Poland Tax Alert

    View Author May 2010

    On 26 April 2010 seven judges of the Supreme Administrative Court of Poland in Warsaw (file No. II FPS 10/09) resolved that the income of partners referred to in Art. 5b Section 2 of the Personal Income Tax (PIT) Act that is earned after 1 January 2008 from participation in a registered partnership earning income on the basis of enterprise management contracts, management contracts or contracts of a similar nature is not subject to the flat tax stipulated in Art. 30c Section 1 of the PIT Act.

    Rules of Taxation of Managers’ Compensation

    Managers’ compensation is the income from activity performed personally and subject to taxation at a given tax rate (either 18 percent or 32 percent). It is not possible to tax such income pursuant to the rules specified for business activity even in the situation where the manager pursues his own business activity.

    Managers’ Partnerships

    For some time, the best way to minimize the costs of managers’ activity was considered to be partnerships (that is, registered or limited partnerships) incorporated by at least two managers. Compensation earned by partners on the basis of management contracts was taxed as the income from business activity. Therefore, a 19 percent flat tax could be charged on the income earned through participation in a partnership.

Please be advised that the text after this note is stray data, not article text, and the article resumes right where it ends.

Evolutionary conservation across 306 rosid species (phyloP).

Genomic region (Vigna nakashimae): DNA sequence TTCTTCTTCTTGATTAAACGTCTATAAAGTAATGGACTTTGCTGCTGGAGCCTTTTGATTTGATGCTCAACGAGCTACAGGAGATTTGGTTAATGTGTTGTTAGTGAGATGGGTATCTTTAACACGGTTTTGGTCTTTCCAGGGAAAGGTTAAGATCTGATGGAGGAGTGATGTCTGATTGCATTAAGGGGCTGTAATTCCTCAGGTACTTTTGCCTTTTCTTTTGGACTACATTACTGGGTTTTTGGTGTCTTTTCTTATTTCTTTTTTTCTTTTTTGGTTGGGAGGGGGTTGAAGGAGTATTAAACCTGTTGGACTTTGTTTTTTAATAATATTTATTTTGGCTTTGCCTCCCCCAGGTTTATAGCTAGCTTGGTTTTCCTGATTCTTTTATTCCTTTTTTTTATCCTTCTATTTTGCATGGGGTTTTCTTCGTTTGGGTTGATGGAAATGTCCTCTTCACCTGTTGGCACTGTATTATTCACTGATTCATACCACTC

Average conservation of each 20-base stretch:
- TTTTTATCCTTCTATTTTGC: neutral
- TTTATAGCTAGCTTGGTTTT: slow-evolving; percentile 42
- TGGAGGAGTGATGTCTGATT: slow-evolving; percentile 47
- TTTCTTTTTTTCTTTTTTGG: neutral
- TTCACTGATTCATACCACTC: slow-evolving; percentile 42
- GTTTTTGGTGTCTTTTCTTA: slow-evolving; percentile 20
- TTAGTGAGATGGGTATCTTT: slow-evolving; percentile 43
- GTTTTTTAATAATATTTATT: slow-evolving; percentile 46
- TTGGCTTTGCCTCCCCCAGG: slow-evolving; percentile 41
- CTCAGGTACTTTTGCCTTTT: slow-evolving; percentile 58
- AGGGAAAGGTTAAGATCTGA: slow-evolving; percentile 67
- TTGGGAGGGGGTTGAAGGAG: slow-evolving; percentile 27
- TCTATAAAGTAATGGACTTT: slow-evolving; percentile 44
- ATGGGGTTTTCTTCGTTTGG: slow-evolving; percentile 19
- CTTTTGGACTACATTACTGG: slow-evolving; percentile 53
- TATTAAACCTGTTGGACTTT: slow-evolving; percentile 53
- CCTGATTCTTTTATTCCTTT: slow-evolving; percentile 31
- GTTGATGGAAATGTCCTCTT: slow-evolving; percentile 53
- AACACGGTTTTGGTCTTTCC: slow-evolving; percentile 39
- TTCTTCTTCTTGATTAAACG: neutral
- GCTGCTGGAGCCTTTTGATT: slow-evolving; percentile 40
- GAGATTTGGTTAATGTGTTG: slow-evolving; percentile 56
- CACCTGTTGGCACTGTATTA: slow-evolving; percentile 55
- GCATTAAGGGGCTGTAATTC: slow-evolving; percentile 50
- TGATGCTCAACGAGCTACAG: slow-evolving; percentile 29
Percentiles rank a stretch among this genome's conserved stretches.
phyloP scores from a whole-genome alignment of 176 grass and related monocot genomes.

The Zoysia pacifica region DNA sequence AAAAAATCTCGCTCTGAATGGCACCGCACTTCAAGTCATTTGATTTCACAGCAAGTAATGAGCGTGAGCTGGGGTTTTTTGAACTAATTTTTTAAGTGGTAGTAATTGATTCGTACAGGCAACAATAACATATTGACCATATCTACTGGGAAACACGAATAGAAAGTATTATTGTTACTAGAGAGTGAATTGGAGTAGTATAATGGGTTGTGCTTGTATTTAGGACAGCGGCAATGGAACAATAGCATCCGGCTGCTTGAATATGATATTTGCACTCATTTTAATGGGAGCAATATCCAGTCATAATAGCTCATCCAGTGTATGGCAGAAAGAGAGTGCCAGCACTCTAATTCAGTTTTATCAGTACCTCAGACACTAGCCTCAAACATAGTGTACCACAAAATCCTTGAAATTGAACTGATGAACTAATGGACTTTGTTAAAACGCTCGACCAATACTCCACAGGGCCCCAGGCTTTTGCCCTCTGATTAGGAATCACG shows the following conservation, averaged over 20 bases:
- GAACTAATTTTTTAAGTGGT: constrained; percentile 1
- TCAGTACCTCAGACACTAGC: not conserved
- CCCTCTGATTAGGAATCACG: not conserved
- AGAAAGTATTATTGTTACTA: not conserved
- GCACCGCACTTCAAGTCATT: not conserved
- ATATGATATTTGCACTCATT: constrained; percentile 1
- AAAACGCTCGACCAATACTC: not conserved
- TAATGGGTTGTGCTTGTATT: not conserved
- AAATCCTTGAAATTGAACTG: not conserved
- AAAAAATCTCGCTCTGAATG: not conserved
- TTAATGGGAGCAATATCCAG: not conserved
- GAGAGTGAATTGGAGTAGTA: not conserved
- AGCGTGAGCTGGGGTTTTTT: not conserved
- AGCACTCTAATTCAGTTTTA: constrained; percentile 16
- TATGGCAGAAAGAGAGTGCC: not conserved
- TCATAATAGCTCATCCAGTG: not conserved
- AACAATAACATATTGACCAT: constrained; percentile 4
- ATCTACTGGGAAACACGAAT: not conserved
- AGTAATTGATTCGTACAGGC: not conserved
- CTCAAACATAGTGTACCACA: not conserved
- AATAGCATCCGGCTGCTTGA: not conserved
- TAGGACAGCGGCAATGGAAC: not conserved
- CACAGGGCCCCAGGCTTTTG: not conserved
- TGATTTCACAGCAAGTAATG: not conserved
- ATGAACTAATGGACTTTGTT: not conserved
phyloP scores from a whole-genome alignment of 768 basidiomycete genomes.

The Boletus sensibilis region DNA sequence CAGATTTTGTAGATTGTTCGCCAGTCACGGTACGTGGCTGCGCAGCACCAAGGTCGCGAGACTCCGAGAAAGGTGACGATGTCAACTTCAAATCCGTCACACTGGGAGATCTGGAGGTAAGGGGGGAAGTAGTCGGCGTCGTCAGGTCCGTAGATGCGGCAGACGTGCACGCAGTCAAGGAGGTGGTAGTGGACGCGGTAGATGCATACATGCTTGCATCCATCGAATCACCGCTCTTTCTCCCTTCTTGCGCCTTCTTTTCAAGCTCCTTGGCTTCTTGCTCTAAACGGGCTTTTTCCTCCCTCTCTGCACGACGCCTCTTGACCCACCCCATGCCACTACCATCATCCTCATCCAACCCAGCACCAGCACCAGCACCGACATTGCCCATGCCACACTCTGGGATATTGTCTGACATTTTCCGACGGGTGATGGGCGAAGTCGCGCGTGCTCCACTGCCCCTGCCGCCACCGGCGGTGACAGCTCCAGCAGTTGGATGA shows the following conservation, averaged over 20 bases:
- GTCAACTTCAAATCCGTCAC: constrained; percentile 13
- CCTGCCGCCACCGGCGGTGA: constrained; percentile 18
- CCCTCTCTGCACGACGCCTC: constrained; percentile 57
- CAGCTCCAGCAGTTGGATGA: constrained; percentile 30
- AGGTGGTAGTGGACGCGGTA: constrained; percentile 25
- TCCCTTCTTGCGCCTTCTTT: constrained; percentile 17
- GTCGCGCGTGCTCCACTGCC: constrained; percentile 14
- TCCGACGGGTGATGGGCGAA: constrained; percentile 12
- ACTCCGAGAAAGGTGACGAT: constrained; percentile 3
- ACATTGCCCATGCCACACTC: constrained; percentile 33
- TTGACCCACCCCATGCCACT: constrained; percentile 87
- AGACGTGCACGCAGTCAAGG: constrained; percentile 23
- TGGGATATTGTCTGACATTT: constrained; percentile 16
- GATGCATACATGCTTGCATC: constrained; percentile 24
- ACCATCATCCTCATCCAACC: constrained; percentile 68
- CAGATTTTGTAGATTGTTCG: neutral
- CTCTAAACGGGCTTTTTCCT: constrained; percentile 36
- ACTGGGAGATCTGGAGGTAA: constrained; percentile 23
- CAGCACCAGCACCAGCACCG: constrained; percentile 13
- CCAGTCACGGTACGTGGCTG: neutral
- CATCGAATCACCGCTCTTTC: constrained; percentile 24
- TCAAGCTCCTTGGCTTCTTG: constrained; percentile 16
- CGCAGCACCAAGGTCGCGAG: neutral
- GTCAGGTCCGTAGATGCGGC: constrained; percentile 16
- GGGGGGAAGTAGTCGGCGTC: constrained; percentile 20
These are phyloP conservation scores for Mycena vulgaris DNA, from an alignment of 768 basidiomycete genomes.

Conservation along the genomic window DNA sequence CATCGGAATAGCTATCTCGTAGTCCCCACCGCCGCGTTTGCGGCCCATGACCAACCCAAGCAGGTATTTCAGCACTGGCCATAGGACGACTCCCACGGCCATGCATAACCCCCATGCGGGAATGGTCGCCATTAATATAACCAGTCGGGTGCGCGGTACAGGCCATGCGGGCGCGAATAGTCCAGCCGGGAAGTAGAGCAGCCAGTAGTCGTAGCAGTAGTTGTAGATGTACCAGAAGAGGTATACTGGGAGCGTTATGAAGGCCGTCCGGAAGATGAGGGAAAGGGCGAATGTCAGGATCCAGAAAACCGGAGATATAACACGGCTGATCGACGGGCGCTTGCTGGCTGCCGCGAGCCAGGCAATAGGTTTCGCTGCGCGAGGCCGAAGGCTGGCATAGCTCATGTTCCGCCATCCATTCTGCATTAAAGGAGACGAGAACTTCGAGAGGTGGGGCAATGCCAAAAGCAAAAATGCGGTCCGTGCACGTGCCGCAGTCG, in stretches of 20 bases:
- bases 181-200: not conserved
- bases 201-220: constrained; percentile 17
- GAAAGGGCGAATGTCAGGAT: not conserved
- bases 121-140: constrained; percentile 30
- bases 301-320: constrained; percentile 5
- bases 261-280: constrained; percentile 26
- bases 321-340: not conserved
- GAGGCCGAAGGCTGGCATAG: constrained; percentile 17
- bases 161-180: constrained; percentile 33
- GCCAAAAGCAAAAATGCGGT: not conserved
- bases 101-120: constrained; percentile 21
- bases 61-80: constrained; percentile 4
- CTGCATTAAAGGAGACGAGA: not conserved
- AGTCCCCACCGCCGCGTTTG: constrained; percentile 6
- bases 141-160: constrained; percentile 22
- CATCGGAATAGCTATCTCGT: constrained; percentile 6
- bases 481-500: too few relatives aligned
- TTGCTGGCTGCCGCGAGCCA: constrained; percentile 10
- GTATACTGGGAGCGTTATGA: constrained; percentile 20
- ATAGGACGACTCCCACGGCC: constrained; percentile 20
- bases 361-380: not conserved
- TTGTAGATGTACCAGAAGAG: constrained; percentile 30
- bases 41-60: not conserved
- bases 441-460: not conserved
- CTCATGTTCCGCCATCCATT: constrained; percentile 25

Such a model was accepted by tax authorities and voivodeship administrative courts. However, positive rulings have been challenged recently by tax authorities, and one of those cases was referred to the Supreme Administrative Court.

    Consequences of the Ruling

    The Supreme Administrative Court explained its ruling on the grounds that it is the manager who is responsible for the effect of services he provides and that he manages his business himself even if he relies on the support of other persons. The same situation will occur if the manager is a member of a partnership. Taxation of the income earned from such activity is on the level of a partner. The partnership is neutral in terms of taxes. Thus, such income is the income from activity pursued personally (Art. 13 Section 9 of the PIT Act).

    The resolution of the court’s seven judges arouses controversy and may cause technical problems in settling compensation for management. Managers and persons managing businesses will certainly seek new solutions allowing them to minimize the costs of their activity including tax charges.

    For more information on the recent ruling, contact your principal Squire Sanders lawyer or one of the lawyers listed in this Alert.